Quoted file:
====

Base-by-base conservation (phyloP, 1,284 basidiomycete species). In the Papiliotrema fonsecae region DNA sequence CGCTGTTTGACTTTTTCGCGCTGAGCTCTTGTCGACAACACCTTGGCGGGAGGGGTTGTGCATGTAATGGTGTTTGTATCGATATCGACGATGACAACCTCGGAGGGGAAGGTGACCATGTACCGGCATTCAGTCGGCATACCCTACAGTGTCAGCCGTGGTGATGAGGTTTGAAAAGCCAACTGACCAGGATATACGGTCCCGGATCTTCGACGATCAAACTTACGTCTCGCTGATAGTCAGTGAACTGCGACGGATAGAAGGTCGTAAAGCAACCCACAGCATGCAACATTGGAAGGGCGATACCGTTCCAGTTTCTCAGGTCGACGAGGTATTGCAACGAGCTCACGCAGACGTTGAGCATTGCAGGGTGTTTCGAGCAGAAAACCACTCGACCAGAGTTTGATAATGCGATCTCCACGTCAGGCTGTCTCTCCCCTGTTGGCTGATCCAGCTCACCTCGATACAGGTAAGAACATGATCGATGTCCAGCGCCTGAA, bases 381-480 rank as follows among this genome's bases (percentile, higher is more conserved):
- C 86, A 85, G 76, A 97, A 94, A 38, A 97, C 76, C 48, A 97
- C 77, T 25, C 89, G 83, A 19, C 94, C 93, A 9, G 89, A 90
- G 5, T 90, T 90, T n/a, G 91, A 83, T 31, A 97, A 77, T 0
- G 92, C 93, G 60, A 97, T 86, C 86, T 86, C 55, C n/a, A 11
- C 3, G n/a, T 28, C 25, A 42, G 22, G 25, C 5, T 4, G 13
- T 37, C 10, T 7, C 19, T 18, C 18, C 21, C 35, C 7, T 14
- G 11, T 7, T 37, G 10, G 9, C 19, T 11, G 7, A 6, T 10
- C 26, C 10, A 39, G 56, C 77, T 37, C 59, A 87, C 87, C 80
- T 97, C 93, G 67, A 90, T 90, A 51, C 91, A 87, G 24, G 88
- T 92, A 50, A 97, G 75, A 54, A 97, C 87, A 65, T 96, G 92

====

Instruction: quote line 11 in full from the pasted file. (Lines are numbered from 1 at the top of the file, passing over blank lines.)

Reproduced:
- T 92, A 50, A 97, G 75, A 54, A 97, C 87, A 65, T 96, G 92